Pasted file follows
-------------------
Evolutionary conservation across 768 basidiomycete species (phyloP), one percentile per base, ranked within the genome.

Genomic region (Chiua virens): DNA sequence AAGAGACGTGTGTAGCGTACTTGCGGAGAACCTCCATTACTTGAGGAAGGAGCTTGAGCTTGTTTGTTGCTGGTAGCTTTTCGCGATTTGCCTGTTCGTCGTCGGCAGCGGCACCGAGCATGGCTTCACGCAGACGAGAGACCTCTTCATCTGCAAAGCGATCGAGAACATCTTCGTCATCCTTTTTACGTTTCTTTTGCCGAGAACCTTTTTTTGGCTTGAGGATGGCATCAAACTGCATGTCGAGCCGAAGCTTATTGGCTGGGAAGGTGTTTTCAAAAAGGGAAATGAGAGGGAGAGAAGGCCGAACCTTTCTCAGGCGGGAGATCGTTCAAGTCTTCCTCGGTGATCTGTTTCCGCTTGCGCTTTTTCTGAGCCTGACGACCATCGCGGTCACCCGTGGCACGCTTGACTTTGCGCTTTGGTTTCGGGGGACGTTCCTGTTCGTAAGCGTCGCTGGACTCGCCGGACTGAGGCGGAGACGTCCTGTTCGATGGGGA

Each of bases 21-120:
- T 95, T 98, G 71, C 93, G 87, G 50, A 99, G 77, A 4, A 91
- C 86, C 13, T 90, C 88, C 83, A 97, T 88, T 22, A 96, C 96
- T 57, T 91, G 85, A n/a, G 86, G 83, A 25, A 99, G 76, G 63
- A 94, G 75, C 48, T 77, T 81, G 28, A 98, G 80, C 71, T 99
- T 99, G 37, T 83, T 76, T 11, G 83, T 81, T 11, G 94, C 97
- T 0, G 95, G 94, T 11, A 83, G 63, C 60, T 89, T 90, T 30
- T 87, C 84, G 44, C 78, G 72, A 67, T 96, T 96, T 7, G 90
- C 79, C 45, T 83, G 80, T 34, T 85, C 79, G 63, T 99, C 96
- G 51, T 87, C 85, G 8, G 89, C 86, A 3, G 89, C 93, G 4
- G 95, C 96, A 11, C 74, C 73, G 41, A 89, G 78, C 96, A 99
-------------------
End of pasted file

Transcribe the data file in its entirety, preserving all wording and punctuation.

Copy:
Evolutionary conservation across 768 basidiomycete species (phyloP), one percentile per base, ranked within the genome.

Genomic region (Chiua virens): DNA sequence AAGAGACGTGTGTAGCGTACTTGCGGAGAACCTCCATTACTTGAGGAAGGAGCTTGAGCTTGTTTGTTGCTGGTAGCTTTTCGCGATTTGCCTGTTCGTCGTCGGCAGCGGCACCGAGCATGGCTTCACGCAGACGAGAGACCTCTTCATCTGCAAAGCGATCGAGAACATCTTCGTCATCCTTTTTACGTTTCTTTTGCCGAGAACCTTTTTTTGGCTTGAGGATGGCATCAAACTGCATGTCGAGCCGAAGCTTATTGGCTGGGAAGGTGTTTTCAAAAAGGGAAATGAGAGGGAGAGAAGGCCGAACCTTTCTCAGGCGGGAGATCGTTCAAGTCTTCCTCGGTGATCTGTTTCCGCTTGCGCTTTTTCTGAGCCTGACGACCATCGCGGTCACCCGTGGCACGCTTGACTTTGCGCTTTGGTTTCGGGGGACGTTCCTGTTCGTAAGCGTCGCTGGACTCGCCGGACTGAGGCGGAGACGTCCTGTTCGATGGGGA

Each of bases 21-120:
- T 95, T 98, G 71, C 93, G 87, G 50, A 99, G 77, A 4, A 91
- C 86, C 13, T 90, C 88, C 83, A 97, T 88, T 22, A 96, C 96
- T 57, T 91, G 85, A n/a, G 86, G 83, A 25, A 99, G 76, G 63
- A 94, G 75, C 48, T 77, T 81, G 28, A 98, G 80, C 71, T 99
- T 99, G 37, T 83, T 76, T 11, G 83, T 81, T 11, G 94, C 97
- T 0, G 95, G 94, T 11, A 83, G 63, C 60, T 89, T 90, T 30
- T 87, C 84, G 44, C 78, G 72, A 67, T 96, T 96, T 7, G 90
- C 79, C 45, T 83, G 80, T 34, T 85, C 79, G 63, T 99, C 96
- G 51, T 87, C 85, G 8, G 89, C 86, A 3, G 89, C 93, G 4
- G 95, C 96, A 11, C 74, C 73, G 41, A 89, G 78, C 96, A 99